Honestly, though, if you want a Sierra, then go for Denali. It's the ultimate expression of the Sierra; offers an exclusive powertrain and unmistakable appearance; and starts at $40K and ramps up sharply from there. That's a lot of dough, and if that makes you nervous, then you might want to consider sticking with a Chevy
2007 Nissan Titan Crew Cab Se 4x4
Always a bridesmaid but never a bride? The Nissan Titan is the reliable, plain-Jane friend to the pretty bride who has been asked to stand up front many times but has yet to garner her own engagement. A solid performer, the Titan was the fastest of our trucks in the quarter-mile and has the most useful interior room (especially in the back for cargo and passengers). The Titan comes with aggressive and sort-of-traditional body styling and possesses strong brakes and good maneuverability. We like the storage scheme in the center console; there is plenty of capacity there, including the "lip" that extends along the side of the console and abuts the front seats and catches dropped pens, coins, and French fries. The Titan and the Dodge were probably the best off-roaders in the group, thanks to their power and appropriate tires.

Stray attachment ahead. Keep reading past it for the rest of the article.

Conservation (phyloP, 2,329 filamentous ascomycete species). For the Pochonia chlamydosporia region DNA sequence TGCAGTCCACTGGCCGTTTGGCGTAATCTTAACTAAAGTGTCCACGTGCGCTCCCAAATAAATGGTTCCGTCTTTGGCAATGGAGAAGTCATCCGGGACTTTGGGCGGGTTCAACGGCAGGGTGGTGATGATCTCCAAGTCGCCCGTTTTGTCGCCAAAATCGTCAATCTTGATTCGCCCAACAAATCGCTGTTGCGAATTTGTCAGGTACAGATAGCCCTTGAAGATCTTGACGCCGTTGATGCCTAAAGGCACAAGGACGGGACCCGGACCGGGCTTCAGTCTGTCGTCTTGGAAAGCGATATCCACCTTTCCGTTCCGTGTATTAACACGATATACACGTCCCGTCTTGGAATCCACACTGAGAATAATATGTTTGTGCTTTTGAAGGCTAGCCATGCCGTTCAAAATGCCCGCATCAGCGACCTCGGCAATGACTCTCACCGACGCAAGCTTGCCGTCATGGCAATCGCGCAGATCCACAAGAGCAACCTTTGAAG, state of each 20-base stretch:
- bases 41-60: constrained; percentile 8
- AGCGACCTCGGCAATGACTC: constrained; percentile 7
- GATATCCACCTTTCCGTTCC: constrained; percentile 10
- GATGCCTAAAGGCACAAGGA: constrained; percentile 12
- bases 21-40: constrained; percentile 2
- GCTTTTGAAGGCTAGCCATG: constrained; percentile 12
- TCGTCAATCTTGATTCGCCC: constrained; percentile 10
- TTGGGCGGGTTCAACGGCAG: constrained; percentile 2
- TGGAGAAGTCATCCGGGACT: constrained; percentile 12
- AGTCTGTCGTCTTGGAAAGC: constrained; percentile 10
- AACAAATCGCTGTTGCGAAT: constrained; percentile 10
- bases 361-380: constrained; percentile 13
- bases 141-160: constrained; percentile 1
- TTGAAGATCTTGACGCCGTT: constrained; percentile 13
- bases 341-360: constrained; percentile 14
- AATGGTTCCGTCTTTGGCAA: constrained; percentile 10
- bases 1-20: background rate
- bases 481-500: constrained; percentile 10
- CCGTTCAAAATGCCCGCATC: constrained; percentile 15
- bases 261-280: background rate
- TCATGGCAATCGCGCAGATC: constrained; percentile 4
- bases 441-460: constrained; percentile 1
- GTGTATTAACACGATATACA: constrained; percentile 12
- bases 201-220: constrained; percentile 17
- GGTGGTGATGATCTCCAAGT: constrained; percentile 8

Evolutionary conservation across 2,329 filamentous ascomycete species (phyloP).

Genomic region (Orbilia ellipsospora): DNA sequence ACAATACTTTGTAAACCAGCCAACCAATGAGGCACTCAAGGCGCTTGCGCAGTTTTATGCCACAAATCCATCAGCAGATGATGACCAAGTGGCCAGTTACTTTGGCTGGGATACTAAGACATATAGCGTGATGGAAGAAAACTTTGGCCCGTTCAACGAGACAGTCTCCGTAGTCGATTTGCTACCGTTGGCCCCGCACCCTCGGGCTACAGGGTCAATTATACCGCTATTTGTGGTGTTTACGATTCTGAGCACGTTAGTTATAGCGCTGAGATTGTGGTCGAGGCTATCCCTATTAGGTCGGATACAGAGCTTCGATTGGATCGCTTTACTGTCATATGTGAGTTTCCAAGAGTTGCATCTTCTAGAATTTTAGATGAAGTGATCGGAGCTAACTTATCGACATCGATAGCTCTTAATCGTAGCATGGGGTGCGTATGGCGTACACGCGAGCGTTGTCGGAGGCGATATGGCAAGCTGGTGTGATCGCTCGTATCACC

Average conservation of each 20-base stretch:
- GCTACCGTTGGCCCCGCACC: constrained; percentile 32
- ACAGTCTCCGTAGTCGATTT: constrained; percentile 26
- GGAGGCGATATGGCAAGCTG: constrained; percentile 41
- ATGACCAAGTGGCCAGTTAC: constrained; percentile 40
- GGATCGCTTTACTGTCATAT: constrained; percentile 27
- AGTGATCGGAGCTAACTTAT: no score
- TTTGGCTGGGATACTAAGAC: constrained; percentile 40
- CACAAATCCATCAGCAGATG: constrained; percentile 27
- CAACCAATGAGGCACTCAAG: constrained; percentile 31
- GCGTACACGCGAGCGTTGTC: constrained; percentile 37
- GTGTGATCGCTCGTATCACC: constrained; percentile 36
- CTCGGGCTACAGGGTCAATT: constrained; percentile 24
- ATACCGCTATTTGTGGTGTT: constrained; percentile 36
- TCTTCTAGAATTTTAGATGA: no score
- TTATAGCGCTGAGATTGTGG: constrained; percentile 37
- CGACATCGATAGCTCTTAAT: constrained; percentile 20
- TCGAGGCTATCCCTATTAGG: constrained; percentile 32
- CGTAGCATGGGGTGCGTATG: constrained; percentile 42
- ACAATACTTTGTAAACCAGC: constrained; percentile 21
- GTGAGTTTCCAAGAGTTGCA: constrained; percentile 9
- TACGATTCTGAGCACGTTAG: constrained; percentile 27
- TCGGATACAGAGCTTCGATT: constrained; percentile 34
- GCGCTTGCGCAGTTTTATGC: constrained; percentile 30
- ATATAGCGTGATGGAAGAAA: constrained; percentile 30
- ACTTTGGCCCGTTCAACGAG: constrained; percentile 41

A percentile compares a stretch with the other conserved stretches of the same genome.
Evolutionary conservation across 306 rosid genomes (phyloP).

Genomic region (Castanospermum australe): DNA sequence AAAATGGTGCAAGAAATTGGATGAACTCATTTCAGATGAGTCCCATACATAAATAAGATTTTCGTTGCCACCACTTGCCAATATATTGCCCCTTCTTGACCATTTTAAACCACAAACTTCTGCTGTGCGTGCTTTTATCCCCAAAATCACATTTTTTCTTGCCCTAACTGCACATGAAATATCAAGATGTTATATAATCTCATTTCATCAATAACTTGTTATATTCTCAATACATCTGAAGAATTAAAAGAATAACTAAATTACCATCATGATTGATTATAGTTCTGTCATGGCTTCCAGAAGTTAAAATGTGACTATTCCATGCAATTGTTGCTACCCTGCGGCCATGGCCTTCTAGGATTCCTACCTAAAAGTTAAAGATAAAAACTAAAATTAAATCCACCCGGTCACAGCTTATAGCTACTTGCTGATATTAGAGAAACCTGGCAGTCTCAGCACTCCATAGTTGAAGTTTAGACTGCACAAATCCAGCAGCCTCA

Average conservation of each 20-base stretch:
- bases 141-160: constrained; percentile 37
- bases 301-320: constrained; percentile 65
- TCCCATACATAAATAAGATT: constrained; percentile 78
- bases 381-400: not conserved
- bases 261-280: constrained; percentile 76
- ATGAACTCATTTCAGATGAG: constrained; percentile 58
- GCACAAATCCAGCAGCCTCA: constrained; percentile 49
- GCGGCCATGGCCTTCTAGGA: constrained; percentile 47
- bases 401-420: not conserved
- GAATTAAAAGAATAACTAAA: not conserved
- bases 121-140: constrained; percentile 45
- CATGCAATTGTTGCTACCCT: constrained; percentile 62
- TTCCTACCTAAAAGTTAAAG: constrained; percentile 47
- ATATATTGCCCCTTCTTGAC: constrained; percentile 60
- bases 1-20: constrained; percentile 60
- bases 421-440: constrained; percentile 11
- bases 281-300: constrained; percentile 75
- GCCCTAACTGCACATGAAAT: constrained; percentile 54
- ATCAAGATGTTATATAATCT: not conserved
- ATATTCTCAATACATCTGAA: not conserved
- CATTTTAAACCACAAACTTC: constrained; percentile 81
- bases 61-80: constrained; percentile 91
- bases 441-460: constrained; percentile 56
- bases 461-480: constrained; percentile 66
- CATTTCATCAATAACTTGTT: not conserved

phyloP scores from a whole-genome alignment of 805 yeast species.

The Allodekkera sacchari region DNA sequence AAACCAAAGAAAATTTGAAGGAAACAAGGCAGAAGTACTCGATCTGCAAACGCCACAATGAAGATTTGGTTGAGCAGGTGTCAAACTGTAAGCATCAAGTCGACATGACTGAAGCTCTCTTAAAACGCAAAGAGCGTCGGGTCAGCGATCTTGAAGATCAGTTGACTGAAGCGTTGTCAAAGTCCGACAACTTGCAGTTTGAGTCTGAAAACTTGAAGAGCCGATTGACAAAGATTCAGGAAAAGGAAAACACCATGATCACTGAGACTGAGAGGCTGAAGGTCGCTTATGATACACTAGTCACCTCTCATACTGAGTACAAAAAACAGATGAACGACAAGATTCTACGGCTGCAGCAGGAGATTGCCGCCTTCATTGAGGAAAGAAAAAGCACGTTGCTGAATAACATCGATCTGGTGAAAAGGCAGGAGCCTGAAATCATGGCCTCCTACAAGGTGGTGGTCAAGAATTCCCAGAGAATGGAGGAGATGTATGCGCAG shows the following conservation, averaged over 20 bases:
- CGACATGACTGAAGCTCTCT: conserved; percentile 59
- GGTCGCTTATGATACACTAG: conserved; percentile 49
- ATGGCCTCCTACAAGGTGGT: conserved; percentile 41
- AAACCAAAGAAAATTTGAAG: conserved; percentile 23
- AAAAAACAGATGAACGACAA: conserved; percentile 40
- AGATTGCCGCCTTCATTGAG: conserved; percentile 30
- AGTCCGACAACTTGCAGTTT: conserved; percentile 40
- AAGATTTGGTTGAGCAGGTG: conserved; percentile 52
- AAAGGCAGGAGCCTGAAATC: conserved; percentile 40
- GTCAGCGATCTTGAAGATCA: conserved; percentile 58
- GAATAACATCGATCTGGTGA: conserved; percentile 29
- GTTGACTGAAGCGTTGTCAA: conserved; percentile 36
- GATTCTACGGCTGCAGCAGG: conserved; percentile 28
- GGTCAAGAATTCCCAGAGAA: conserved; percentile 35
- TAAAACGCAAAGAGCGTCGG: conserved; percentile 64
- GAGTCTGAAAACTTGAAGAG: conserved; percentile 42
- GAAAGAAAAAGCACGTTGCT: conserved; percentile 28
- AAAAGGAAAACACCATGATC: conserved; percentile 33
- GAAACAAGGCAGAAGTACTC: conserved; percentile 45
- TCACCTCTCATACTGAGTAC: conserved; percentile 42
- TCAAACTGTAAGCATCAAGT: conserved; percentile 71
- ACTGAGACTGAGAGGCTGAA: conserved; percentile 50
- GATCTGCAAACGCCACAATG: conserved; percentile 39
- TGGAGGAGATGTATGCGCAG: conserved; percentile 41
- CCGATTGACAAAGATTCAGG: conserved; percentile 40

The domestic brands have defined what a fullsize truck is supposed to look like, so it's no surprise that it might take time for the Titan's body style-different, yet still aggressive-to grow on some of our staffers. But that's OK, it still has appeal...until you sit inside of it. The concept behind the spartan interior probably looked great on a designer's sketchpad, but its rendering in reality fell flat. The truck's interior is certainly functional but only passably interesting. The other trucks certainly pull ahead in this area. Now, the SE that we drove is the mid-tier trim level, so we weren't expecting a limo here. But, we have driven and seen Titans before and came away with the same impression. The wide A-pillar affects visibility a tad and creates extra wind noise, but the wide, blocky, side mirrors erase blind spots behind the driver. The Titan 5.6L got 10.79 mpg, abysmal when compared to the Ram's 14.03 mpg from its 5.7L.